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A Festival of Lights: Celebrating Diwali in California

Edward Henderson | California Black Media

Diwali is one of the major Asian Indian religious festivals observed in
Hinduism, Sikhism and Jainism. It celebrates the victory of light over
darkness, good over evil, and knowledge over ignorance.

Known as “The Festival of Lights’ it is celebrated globally across
diverse religions and cultures. This year, Diwali will fall on Nov. 12,
and for most who observe it, celebrations will last five days. The date of
the celebration changes every year because it is based on the Hindu
lunar calendar.

The celebration of the holiday varies depending on regional customs and
traditions. Among Hindus, the most widespread custom is the lighting of
‘diyas’, small lamps filled with oil, on the night of the new moon to
invite the presence of Lakshimi, the goddess of wealth. In Northern
India, the festival also celebrates the royal homecoming of Rama to the
city of Ayodhya after defeating Ravana, the 10-headed king of the
demons.

California native Happy Uppal spoke with California Black Media
(CBM) and shared how her family celebrated Diwali when they lived in
India and how it has changed for them since coming to the US.

“Speaking to my family about the holiday, Diwali meant we were going
to have a lot of food, go to festival shows, and do fireworks. We used to
light candles around our entire house. It was something my family
looked forward to every year in India because they celebrated a lot. The
holiday meant that they got to be with family and celebrate our culture at
the same time. It was a time of new beginnings and cleansing of the
past,” said Uppal.
With around 902,621 people who identify as Asian Indian, California
has the largest population of Sikhs, Hindus and Jains in the United
States.

Traditionally, the first day of Diwali, known as Dhanteras, is dedicated
to cleaning homes and purchasing small items of gold. Lakshimi is the
focus of worship on this day. The second day, called Naraka Chatrudashi
or Choti Diwali, prayers are offered for the souls of ancestors. On the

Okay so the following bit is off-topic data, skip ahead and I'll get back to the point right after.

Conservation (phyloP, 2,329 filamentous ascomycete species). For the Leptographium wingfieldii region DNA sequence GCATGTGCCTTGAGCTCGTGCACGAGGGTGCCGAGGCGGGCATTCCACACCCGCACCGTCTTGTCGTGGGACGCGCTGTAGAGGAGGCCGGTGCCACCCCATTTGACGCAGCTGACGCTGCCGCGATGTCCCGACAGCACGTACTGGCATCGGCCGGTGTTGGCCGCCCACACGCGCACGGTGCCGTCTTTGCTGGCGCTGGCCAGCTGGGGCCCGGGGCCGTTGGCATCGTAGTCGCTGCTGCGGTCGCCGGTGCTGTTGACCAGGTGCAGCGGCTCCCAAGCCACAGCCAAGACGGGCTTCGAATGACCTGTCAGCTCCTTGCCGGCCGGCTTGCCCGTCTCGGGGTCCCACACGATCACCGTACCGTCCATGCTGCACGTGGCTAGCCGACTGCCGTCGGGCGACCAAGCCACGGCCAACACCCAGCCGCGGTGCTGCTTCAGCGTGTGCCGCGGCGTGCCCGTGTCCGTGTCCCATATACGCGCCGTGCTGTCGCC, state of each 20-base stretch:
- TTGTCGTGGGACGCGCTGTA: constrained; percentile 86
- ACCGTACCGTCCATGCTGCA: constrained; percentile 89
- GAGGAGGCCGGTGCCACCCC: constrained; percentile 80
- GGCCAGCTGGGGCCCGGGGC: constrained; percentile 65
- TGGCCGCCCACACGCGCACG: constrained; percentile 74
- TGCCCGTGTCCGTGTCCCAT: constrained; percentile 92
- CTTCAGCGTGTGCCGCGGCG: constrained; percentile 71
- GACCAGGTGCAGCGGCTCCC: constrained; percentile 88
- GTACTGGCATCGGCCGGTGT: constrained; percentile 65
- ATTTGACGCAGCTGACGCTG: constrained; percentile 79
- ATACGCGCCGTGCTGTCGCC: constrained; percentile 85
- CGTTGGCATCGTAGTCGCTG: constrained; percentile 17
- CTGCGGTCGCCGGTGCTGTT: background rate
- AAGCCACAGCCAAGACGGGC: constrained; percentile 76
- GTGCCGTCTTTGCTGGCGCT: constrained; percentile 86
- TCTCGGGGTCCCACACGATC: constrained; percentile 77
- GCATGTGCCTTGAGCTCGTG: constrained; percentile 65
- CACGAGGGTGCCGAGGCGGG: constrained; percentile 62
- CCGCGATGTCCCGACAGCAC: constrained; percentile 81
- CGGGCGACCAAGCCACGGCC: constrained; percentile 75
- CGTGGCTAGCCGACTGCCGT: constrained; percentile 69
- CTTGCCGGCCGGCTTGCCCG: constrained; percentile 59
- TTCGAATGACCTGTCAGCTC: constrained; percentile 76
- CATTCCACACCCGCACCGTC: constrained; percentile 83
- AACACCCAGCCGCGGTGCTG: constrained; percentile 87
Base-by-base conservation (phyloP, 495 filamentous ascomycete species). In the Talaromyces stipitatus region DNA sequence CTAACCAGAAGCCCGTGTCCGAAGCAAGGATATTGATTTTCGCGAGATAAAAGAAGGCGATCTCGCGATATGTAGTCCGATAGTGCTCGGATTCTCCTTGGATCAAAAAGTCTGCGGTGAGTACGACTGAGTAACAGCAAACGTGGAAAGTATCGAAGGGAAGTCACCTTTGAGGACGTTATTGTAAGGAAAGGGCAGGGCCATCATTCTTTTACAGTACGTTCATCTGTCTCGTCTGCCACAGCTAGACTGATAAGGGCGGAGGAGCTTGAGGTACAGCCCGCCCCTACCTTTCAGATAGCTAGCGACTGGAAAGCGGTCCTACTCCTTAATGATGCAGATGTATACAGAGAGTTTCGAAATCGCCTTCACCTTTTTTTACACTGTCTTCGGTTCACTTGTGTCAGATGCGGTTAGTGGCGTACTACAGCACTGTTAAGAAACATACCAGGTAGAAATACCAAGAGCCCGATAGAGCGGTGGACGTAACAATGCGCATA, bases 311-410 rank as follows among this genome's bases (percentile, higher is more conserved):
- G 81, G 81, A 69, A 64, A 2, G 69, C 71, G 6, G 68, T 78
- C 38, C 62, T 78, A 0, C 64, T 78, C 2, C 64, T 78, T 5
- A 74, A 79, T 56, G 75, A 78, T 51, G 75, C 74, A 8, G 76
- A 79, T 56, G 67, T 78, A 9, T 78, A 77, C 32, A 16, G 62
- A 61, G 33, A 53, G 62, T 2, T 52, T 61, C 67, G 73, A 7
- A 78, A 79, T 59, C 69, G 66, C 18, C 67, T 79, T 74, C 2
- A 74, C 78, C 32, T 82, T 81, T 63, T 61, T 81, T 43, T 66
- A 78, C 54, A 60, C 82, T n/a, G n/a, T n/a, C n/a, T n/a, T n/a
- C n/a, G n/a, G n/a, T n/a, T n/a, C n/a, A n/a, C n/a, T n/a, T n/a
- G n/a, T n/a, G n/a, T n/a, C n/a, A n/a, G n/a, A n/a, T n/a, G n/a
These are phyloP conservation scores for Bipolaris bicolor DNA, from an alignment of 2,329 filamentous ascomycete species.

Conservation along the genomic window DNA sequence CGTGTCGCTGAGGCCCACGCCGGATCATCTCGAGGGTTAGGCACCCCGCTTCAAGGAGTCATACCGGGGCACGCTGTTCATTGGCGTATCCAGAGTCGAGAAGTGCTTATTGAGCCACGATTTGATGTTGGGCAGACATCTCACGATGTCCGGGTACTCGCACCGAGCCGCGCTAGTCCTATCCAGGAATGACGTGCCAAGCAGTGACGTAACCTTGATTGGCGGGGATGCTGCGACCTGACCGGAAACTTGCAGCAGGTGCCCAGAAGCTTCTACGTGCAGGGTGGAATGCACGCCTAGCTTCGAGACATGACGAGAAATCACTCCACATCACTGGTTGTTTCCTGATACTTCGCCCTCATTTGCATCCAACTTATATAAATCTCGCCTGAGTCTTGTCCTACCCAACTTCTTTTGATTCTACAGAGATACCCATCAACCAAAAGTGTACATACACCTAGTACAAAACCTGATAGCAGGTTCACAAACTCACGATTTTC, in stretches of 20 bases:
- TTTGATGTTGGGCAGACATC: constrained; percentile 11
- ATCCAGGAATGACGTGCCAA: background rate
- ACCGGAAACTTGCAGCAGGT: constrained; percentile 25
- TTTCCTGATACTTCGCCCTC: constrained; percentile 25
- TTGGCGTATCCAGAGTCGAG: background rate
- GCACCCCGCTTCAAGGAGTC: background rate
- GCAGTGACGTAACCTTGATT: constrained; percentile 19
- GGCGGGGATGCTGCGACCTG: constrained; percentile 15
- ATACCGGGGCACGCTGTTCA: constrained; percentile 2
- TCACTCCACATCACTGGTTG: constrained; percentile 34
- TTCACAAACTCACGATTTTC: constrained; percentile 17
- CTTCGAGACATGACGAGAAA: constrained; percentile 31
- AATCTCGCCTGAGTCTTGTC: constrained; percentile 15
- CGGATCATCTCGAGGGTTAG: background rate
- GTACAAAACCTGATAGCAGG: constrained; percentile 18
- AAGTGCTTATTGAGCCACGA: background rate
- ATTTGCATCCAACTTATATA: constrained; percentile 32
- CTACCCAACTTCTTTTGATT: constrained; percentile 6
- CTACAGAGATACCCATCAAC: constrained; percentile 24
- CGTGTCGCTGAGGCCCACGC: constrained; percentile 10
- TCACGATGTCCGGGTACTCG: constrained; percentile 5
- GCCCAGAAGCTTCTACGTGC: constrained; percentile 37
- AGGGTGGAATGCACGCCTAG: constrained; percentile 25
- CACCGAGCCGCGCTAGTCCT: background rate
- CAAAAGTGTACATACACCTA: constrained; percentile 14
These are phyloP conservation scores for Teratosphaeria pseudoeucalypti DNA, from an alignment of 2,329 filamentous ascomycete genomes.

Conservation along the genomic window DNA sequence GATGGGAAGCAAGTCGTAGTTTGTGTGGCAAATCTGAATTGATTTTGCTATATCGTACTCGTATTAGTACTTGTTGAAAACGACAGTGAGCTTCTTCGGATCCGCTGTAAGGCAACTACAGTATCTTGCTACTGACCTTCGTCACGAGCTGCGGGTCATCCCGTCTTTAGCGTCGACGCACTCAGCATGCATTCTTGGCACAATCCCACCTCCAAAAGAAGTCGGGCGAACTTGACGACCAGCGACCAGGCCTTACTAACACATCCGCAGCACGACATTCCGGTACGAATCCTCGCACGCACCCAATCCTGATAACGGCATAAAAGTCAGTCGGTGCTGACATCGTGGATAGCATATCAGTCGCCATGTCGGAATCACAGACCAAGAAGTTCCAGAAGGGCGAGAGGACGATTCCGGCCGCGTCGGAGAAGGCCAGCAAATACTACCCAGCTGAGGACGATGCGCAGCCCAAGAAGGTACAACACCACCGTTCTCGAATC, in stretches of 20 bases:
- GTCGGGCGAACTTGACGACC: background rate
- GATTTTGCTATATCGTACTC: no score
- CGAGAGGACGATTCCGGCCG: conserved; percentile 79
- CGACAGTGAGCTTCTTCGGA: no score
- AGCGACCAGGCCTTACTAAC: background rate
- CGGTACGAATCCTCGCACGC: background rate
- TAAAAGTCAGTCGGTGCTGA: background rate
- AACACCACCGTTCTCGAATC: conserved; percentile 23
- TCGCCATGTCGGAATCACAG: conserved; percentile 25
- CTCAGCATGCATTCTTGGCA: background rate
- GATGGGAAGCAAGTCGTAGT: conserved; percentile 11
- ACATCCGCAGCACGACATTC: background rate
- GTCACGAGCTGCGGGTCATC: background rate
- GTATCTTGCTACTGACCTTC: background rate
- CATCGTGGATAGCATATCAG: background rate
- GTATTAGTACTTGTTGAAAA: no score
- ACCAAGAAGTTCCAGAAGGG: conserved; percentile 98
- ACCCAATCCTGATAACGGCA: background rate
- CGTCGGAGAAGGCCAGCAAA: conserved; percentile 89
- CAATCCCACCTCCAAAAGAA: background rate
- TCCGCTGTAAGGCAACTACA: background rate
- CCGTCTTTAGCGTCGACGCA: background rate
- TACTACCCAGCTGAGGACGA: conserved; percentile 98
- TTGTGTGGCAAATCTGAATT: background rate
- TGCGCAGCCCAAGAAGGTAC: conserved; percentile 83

third day, Lakshimi Puja, families seek blessings from Lakshimi to
ensure their prosperity, light candles, fireworks, and visit temples. On
the fourth day, known as Goverdhan Puja, merchants perform religious
ceremonies and open new account books. The final day called Bhai
Dooj, celebrates the bond between brothers and sisters.

To the Jains, the holiday has a different meaning. For them, Diwali is the
day when the last of the Jain Tirthankaras, Lord Mahavira, attained
nirvana, a spiritual state characterized by the transcendence of mortal
limitations and obstacles, and the attainment of infinite knowledge and
enlightenment. Lord Mahavira established the dharma followed by the
Jains worldwide.

For the Sikhs, Diwali is a story of the struggle for freedom. It celebrates
the victory of the sixth guru, Guru Hargobind, from the designs of
Emperor Jahangir, who had imprisoned him and 52 other princes with
him, in 1619. Guru Hargobind refused to leave the prison for freedom
until he was able to bring all of the princes with him.

“The celebration is minimal in the United States unless you go to a
temple,” said Uppal. “Not as many families celebrate as much as homes
in India. Celebrations usually still include some sort of special sweet
dish and lighting of a few candles.”

Along with the sweets, Samosas are very popular dishes to enjoy during
Diwali celebrations. Aloo Bonda, a potato stuffing inside of a crispy
coating of gram flour is another favorite amongst observers.

The BAPS Swaminarayan Sanstha (BAPS) in Southern California
hosts one the most elaborate Diwali celebrations. This spiritual,
volunteer-driven organization is dedicated to improving society through
individual growth by promoting Hindu values of faith, unity and selfless
service. The center sits on 20 acres and includes 164,000 square feet of
building space. On Diwali, the building is illuminated with multi-colored
light shows, fireworks, lamps music and festive energy. Their Diwali
celebration will take place on Nov. 10-13. The “Diwali Light and Sound
Spectacular” takes place on the Nov. 11, 12, and 13,
from 6-8 p.m. — with shows every thirty minutes.

During a time in the world where the darkness seems to be more
prevalent daily, taking the time to acknowledge the beauty and hope
light brings is what Diwali is all about,” Uppal said.

Here are additional Diwali celebrations to look out for if you are
interested in experiencing the festival of renewal and light.

Diwali at the Pomeroy Center
Saturday, Nov. 18 from 3-7pm
207 Skyline Boulevard San Francisco, CA 94132
The event includes arts and crafts for children under 12, professional
Indian Dance Performances and a buffet dinner with ticket purchase.

Diwali Fest 2023 – Festival of Lights
Sunday, Nov. 12, 2023, from 7 p.m. to 9:30 p.m.
Art of Living Dome
948 West Adams Boulevard, Los Angeles, United States
This event will have all the aspects of celebration which include lighting
Lamps (diyas/tealight candles provided), an opportunity to make a
personal Sankalpa (deep wish) and offering. Lighting lamps and Dance
performances, meditation and Indian cuisine.
All are welcome and anyone who comes for the event can witness a
traditional Hindu ritual called the puja.

This California Black Media report was supported in whole or in part
by funding provided by the State of California, administered by the
California State Library.

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